My Sweet Grappa Remedies

Director: Akiko Ohku (Japan)

Single 40-something Yoshiko (Yasuko Matsuyuki) spends her days enjoying life’s simple pleasures, riding her bike to work, enjoying a drop of her favorite drink in the evening writing in her journal. But when she begins spending more time with her spry young colleague Wakabayashi (Haru Kuroki), she is soon confronted with the possibility of romance. With a much younger man. Through this season of romance, Yoshiko reflects on her past and her hopes for the future.

A Thousand Cuts

Director: Ramona S. Diaz (USA, Philippines)

In 2016 Duterte made headlines as an outsider candidate who won the presidency through promises of change and a brutal approach to the war on drugs. Shortly after taking office, he kept that promise, and thousands of bodies began appearing in the streets. As attacks on journalism and the free press begin to ramp up, documentary filmmaker Ramona Diaz follows key players from both sides of the divide. The film documents journalist Maria Ressa and her outlet Rappler as they struggle to continue to tell the truth in the face of extreme opposition, threats, harassment, and even arrest. While at the same time, tracking the campaigns of staunch Duterte supporters and influencers. As the fight for power, truth, and democracy unfolds, the story of Duterte and the Philippines becomes one that resonates ever closer to home.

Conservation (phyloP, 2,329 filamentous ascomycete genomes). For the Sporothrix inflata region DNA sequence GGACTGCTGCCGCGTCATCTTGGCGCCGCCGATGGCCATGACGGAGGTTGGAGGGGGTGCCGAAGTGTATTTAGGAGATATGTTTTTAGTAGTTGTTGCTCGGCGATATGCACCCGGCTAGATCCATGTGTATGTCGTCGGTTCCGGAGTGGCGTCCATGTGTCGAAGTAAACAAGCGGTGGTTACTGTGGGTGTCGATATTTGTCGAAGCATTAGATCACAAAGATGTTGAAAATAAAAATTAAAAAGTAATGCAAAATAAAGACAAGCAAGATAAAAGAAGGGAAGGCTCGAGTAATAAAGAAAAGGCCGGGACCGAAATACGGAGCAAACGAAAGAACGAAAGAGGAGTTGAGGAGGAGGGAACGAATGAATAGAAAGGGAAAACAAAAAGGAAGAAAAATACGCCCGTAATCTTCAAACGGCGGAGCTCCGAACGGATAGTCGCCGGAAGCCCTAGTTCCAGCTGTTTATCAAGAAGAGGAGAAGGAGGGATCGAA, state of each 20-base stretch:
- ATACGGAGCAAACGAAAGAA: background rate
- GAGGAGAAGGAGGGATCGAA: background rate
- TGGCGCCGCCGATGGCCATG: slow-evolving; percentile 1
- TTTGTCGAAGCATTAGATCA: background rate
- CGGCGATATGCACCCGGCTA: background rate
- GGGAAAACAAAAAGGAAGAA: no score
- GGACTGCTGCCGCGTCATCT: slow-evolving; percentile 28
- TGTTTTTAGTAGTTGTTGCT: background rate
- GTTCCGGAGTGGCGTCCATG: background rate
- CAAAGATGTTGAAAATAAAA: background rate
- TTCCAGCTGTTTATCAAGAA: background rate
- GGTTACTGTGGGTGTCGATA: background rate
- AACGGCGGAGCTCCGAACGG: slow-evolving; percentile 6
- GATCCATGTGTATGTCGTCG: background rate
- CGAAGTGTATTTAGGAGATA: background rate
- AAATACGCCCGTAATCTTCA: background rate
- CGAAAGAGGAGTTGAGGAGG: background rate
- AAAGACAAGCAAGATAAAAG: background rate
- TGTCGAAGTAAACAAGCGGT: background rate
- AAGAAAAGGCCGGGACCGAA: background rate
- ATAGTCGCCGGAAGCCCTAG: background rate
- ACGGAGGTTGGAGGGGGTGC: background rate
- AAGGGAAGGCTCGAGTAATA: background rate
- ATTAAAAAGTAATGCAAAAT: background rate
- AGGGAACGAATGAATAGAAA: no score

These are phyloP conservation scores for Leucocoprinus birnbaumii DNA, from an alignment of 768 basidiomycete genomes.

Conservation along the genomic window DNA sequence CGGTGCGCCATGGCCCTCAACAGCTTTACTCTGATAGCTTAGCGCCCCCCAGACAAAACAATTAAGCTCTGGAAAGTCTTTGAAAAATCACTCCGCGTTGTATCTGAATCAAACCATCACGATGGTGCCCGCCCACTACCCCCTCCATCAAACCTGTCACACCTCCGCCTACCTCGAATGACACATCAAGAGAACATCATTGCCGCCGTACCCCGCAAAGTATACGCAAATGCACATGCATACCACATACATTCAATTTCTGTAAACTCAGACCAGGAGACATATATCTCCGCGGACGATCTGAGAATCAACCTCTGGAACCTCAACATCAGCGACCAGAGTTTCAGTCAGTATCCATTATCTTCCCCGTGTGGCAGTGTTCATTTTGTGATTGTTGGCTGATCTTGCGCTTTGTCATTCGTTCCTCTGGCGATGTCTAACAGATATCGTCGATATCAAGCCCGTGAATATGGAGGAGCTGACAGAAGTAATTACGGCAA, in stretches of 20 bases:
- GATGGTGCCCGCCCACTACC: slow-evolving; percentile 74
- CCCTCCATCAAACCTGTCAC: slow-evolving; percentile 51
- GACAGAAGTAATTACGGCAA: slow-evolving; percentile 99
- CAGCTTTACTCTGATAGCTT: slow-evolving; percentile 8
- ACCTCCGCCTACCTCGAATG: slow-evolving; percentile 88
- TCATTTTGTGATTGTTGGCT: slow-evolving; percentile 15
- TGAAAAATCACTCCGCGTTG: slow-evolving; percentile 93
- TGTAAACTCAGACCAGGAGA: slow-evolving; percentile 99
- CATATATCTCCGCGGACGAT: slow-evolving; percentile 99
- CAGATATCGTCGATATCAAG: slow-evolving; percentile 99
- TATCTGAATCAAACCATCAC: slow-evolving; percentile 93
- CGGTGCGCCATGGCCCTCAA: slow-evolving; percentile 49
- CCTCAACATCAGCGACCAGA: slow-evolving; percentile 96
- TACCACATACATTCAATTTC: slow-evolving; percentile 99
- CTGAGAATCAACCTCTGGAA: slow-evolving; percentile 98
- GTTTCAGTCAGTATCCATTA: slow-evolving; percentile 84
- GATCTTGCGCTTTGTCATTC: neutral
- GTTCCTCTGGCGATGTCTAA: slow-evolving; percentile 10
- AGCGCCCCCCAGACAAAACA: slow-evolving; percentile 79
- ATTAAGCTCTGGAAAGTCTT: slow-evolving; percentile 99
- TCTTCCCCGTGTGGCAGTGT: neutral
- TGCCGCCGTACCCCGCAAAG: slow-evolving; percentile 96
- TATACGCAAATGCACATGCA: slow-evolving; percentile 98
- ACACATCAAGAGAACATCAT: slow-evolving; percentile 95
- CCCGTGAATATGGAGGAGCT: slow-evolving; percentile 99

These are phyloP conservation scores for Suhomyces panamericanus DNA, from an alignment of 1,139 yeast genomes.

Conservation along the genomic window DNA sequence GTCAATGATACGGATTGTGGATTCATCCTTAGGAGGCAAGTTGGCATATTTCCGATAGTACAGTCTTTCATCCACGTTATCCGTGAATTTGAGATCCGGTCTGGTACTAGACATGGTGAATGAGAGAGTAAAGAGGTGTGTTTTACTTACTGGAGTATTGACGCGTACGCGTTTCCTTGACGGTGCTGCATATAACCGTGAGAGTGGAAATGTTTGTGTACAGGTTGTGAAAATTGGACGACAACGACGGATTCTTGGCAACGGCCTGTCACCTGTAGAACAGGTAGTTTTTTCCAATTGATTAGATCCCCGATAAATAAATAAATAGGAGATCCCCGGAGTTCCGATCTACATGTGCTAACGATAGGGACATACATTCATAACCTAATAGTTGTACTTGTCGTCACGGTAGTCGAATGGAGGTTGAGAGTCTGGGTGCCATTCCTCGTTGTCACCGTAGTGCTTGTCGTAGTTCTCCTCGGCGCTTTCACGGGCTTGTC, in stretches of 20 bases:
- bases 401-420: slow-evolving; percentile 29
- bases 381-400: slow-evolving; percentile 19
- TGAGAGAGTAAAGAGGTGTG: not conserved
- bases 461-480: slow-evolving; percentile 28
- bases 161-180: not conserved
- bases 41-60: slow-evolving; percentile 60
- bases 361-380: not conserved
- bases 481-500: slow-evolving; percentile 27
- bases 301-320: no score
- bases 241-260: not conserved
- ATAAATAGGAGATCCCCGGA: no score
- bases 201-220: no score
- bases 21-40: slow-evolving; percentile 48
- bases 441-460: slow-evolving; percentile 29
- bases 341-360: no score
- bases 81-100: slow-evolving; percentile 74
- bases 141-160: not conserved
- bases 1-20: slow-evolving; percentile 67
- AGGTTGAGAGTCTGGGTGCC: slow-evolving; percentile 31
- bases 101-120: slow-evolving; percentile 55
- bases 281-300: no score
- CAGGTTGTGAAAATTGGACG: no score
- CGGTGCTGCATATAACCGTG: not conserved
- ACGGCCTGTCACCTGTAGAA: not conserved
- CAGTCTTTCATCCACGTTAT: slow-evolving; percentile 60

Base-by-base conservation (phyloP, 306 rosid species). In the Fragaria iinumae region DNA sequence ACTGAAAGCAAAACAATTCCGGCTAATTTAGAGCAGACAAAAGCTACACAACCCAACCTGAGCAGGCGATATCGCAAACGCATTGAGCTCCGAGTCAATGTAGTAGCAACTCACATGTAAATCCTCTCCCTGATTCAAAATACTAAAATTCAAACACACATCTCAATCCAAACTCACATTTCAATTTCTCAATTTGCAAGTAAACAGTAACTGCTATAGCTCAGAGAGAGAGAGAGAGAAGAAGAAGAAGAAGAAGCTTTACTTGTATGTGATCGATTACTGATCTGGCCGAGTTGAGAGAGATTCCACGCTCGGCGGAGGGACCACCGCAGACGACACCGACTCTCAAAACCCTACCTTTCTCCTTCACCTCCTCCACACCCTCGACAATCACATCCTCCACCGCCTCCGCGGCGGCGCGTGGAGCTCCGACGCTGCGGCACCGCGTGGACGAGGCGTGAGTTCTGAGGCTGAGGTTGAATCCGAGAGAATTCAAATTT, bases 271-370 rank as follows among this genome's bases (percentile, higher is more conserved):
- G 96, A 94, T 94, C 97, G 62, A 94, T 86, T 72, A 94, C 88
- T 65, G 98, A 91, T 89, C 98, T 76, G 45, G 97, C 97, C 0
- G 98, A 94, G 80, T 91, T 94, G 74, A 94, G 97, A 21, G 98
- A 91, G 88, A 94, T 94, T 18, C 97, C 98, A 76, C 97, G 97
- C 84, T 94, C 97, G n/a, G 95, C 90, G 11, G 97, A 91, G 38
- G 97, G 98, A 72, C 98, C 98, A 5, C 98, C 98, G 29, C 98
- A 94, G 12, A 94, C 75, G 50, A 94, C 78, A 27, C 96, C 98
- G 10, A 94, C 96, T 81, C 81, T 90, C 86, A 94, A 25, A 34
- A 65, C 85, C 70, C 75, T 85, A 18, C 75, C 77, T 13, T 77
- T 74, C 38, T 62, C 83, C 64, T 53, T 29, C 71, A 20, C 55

Twilight’s Kiss (Suk Suk)

Director: Ray Yeung (Hong Kong)

Twilight’s Kiss (Suk Suk) presents the story of two closeted married men in their twilight years. One day PAK, 70, a taxi driver who refuses to retire, meets HOI, 65, a retired single father, in a park. Despite years of societal and personal pressure, they are proud of the families they have created through hard work and determination. Yet in that brief initial encounter, something is unleashed in them, which had been suppressed for so many years. As both men recount their personal histories, they also contemplate a possible future together. The multi-award-winning second feature from Ray Yeung (Front Cover), the director has crafted a moving story set against the backdrop of life as it has been in Hong Kong, but which is rapidly disappearing from view.

We Make Antiques: Kyoto Rendezvous

Director: Masaharu Take (Japan)

Here comes the sequel to the popular comedy caper hit We Make Antiques! Just when they had left their life of pottery forgery behind them, antiques dealer Norio and master potter Sasuke find themselves ensnared in a plot, not of their own making. When a woman named Shino (Ryoko Hirosue) appears at Norio’s antique shop distraught over the theft of her father’s most prized tea bowl, Norio can’t help but be drawn in by her plight. But when he and Sasuke try to catch the culprits, they discover that not all is what it seems, and find themselves fighting for their livelihood! A witty and thrilling whodunnit!